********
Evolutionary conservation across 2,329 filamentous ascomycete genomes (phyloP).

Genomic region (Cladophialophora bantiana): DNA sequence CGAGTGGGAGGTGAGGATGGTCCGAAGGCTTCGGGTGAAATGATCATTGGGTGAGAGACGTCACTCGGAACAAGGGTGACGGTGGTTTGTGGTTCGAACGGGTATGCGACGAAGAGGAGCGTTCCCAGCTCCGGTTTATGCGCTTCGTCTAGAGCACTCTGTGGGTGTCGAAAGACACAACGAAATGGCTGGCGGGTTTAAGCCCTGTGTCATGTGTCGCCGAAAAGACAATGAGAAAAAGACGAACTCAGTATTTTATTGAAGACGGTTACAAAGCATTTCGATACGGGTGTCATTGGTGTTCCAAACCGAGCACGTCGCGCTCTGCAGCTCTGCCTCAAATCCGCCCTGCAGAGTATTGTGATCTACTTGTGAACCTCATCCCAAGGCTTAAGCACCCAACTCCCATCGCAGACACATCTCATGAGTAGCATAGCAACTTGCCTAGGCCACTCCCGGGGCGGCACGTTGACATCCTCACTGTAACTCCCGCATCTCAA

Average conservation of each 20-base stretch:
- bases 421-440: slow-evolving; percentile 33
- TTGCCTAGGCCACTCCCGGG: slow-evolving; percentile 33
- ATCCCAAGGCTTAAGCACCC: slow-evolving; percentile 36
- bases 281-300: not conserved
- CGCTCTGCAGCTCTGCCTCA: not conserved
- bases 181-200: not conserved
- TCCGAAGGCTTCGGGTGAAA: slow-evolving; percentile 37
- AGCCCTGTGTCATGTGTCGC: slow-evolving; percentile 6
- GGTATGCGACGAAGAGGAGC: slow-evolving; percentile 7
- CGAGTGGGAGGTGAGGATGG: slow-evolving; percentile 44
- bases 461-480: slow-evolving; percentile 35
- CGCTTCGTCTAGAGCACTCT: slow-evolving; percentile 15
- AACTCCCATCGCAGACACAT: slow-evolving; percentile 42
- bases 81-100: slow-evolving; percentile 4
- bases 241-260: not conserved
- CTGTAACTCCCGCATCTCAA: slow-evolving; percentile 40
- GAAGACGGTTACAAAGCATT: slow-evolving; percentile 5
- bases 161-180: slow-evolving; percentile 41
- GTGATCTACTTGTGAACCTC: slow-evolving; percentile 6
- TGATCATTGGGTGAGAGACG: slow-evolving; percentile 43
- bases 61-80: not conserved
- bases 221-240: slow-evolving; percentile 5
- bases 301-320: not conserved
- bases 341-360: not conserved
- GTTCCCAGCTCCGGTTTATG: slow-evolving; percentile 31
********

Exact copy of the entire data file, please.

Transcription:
Evolutionary conservation across 2,329 filamentous ascomycete genomes (phyloP).

Genomic region (Cladophialophora bantiana): DNA sequence CGAGTGGGAGGTGAGGATGGTCCGAAGGCTTCGGGTGAAATGATCATTGGGTGAGAGACGTCACTCGGAACAAGGGTGACGGTGGTTTGTGGTTCGAACGGGTATGCGACGAAGAGGAGCGTTCCCAGCTCCGGTTTATGCGCTTCGTCTAGAGCACTCTGTGGGTGTCGAAAGACACAACGAAATGGCTGGCGGGTTTAAGCCCTGTGTCATGTGTCGCCGAAAAGACAATGAGAAAAAGACGAACTCAGTATTTTATTGAAGACGGTTACAAAGCATTTCGATACGGGTGTCATTGGTGTTCCAAACCGAGCACGTCGCGCTCTGCAGCTCTGCCTCAAATCCGCCCTGCAGAGTATTGTGATCTACTTGTGAACCTCATCCCAAGGCTTAAGCACCCAACTCCCATCGCAGACACATCTCATGAGTAGCATAGCAACTTGCCTAGGCCACTCCCGGGGCGGCACGTTGACATCCTCACTGTAACTCCCGCATCTCAA

Average conservation of each 20-base stretch:
- bases 421-440: slow-evolving; percentile 33
- TTGCCTAGGCCACTCCCGGG: slow-evolving; percentile 33
- ATCCCAAGGCTTAAGCACCC: slow-evolving; percentile 36
- bases 281-300: not conserved
- CGCTCTGCAGCTCTGCCTCA: not conserved
- bases 181-200: not conserved
- TCCGAAGGCTTCGGGTGAAA: slow-evolving; percentile 37
- AGCCCTGTGTCATGTGTCGC: slow-evolving; percentile 6
- GGTATGCGACGAAGAGGAGC: slow-evolving; percentile 7
- CGAGTGGGAGGTGAGGATGG: slow-evolving; percentile 44
- bases 461-480: slow-evolving; percentile 35
- CGCTTCGTCTAGAGCACTCT: slow-evolving; percentile 15
- AACTCCCATCGCAGACACAT: slow-evolving; percentile 42
- bases 81-100: slow-evolving; percentile 4
- bases 241-260: not conserved
- CTGTAACTCCCGCATCTCAA: slow-evolving; percentile 40
- GAAGACGGTTACAAAGCATT: slow-evolving; percentile 5
- bases 161-180: slow-evolving; percentile 41
- GTGATCTACTTGTGAACCTC: slow-evolving; percentile 6
- TGATCATTGGGTGAGAGACG: slow-evolving; percentile 43
- bases 61-80: not conserved
- bases 221-240: slow-evolving; percentile 5
- bases 301-320: not conserved
- bases 341-360: not conserved
- GTTCCCAGCTCCGGTTTATG: slow-evolving; percentile 31